USA Chile France (99 mi) 2016 Official site
Don’t let it be forgot,
That once there was a spot,
For one brief shining moment
That was known as Camelot.
—Camelot, sung by Richard Burton, words and music by Alan Jay Lerner and Frederik Loewe, 1960, "Camelot" w/ Richard Burton - YouTube (2:31)
While Pablo Larraín has been a lauded and perhaps overrated filmmaker, where his two recent films No (2011) and The Club (El Club) (2015) have been controversial and provocative, yet they have failed to deliver on the artistic promise expected from critically acclaimed filmmaking, where one questioned whether greatness lies within him. Surprisingly, and perhaps uniquely, this ruminating biopic on Jackie Kennedy in the four days following the assassination of her husband in November 1963 is a superb piece of filmmaking, among the better films seen all year, the director’s first venture in the English language, where perhaps this is the first time all the pieces fit together, starting with a towering performance from Natalie Portman, arguably the best in her career, following brilliant work with Terrence Malick in Knight of Cups (2015) where her brief but elevated performance was among the film’s high points, a creatively insightful script written by Noah Oppenheim, told in a fragmented manner, highlighting all the interior moments kept away from the cameras and never seen or imagined before, beautifully edited by Sebastián Sepúlveda in what is arguably the best edited film of the year, all held together by a bombastic musical score written by Mica Levi that superbly adds a somber, funereal flourish, yet also expansive symphonic reach that adds an experimental, avant garde element to the film. On top of that, the cinematography by Stéphane Fontaine is exquisite, beautifully combining the external and interior moods that were haunting the First Lady, where the film reaches into the depths of the moment, perhaps only as film can examine, retracing one of the most historic moments in American history. The film is framed by a Life magazine interview taking place a week afterwards by Theodore H. White (Billy Crudup) at the vast but empty Kennedy compound in Hyannis Port, where Mrs. Kennedy makes it clear she’ll be controlling what gets printed, scrutinizing the reporter’s notes, amusingly offering stories that she later indicates is not for public record, resulting in a surprisingly poignant essay ("For President Kennedy: An Epilogue," by Theodore H. White, Life, 6 ...) that continues to resonate to this day based on its historic impact, as the First Lady was the first to elegantly frame President John F. Kennedy’s legacy, beautifully reaching a chord desperately needed by a country reeling at the time, establishing the myth that will forever be associated with her husband, often referred to as the Camelot era.
Previously the best characterization of Jackie Kennedy came from actress Parker Posey in the outrageously delightful The House of Yes (1997), a film that superimposes her own fictitious images over Jackie Kennedy’s infamous tour of the White House, A Tour of the White House with Mrs. John F. Kennedy - YouTube (57:37) before delving into one of the sickest bits of satire ever conceived on film. Now we have Natalie Portman showing a different side of the First Lady, brushing up on history, asking for historical expertise on Abraham Lincoln’s funeral, then designing her own husband’s funeral in a similar fashion, insisting upon the same specifics. During a period when women’s rights and opinions were largely ignored, it’s amazing to think that Jackie Kennedy’s elaborately historic funeral plans for JFK were implemented right down to the last detail, while at the same time her profound dignity on display during a moment of national trauma remains one of the treasured moments in American history, where she personified grace under pressure. Legendary Greek actress Irene Papas noticeably channeled her behavior in the Costa-Gavras political suspense thriller Z (1969), winner of the Best Foreign Film, when right-wing generals along with a police chief staged an assassination of her husband to gain political power in Greece. This film is a look behind the scenes at the private moments where her mood vacillated between unspeakable strength and a crippling anguish, becoming a powerful, yet intimate portrait of a very public grief. Portman is outstanding in the role, literally owning the picture from start to finish, capturing a wounded soul rising to the occasion with a tempered intelligence, displaying a previously unseen confidence and depth of character, elevating to new heights in her career as she literally treads new ground, imagining how the First Lady might have handled tricky situations, relying upon the help of the President’s brother Robert Kennedy (Peter Sarsgaard) and her personal assistant Nancy Tuckerman (Greta Gerwig). Additionally the film is an undeniable technical achievement, from the brilliant cinematography to the mournful musical score that is completely in sync with the changing moods, yet the art direction by Jean Rabasse couldn’t feel more precisely accurate, taking us inside the White House, including the upstairs bedrooms where the public has always been excluded.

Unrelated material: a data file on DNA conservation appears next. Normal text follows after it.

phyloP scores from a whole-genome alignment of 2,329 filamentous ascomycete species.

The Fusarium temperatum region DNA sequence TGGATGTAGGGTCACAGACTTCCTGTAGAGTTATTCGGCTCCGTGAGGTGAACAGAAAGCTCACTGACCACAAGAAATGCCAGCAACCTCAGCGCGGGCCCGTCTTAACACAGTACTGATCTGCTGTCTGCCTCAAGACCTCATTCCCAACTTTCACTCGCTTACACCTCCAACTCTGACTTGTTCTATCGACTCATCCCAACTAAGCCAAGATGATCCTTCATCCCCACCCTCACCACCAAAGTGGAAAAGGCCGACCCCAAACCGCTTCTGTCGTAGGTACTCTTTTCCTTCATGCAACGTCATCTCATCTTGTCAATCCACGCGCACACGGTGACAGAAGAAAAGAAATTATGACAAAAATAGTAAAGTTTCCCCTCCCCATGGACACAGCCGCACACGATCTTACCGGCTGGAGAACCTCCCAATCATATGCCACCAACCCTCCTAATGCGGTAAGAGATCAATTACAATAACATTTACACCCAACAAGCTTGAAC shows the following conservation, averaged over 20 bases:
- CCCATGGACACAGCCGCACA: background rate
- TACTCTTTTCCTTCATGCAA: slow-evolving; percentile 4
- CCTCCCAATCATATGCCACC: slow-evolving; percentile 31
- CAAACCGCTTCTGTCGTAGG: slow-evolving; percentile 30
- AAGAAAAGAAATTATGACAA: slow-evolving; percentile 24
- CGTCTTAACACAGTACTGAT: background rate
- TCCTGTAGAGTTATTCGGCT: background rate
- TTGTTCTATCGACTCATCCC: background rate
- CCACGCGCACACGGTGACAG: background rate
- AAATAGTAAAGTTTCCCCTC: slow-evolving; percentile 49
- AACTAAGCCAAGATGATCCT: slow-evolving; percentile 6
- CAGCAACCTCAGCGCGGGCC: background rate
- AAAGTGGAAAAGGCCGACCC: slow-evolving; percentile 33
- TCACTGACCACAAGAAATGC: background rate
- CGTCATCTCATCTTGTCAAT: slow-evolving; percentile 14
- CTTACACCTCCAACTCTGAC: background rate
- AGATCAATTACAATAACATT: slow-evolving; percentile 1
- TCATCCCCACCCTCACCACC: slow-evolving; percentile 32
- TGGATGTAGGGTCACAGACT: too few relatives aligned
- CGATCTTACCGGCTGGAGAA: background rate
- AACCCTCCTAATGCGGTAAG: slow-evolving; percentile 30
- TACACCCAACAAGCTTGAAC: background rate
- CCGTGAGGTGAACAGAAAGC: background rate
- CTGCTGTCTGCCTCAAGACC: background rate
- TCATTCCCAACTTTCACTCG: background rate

The delicacy of the situation occurs after a new President is sworn in, looking forward to running the country, but continually forced to look backwards as well for the last vestiges remaining of old business. It’s here that Portman literally provides new territory, as we’ve never had a look at the First Lady behind the scenes, where she’s not seen as some meek, grieving widow, but an authoritative figure barking out instructions for people to follow, where she is an undeniable Lady Macbethian force to be reckoned with. At the same time, she is the one who must tell the news to their two small children, Caroline and John Jr., that their father won’t be coming home anymore, where she goes to great lengths to include them openly in the family affairs while at the same time protecting them. Moving back and forth in fragmented storytelling, the film offers a highly personalized window into something we’ve never seen before, and does so with an extraordinary complexity, where we hear her question herself in voiceover whether her decision for such a public funeral was for her husband or more for herself. As we relive the traumatic moments of the assassination, a few rare moments stand out, like wiping the blood from her face aboard Air Force One after it happened, or tearfully cleaning herself up afterwards before crawling into bed, and later wandering in a sedated daze, going from room to room in the White House while listening to the title song from the musical Camelot, exposing her privacy in a place she so proudly helped restore, recalling her elegant tour of the White House that doubled as a history lesson, but now she would be forced to leave, where there is pressure by the new administration to move into their new quarters. While she is emotionally shattered by the experience, agonizing over decisions to be made, she is ever mindful of her husband’s legacy, taking great care to help frame it in a positive light, where we get a glimpse of her dignity, intelligence, and heartbreak all at once. One of the more intriguing devices is the use of an Irish Catholic priest, Father Richard McSorley (John Hurt) as the First Lady’s personal confidante, literally walking her through the funeral in anguished reflection before his burial, discussing her rage and philosophical doubts, including a startling revelation of her husband’s infidelities, often viewed in close-ups, where their long walks together add a previously unexplored spiritual dimension that hovers over the occasion, adding unique personal insight to the event. Perhaps the most remarkable quality, however, is the emotional vividness of the film, where we’re able to see the piercing vulnerability of the First Lady during a time of great emotional sorrow, yet also her steely resolve as she strives to find a way out of the emotional labyrinth she finds herself stuck behind, where it’s a surprise to find a Chilean director explore what is quintessentially an American story with such relevance and artistic insight.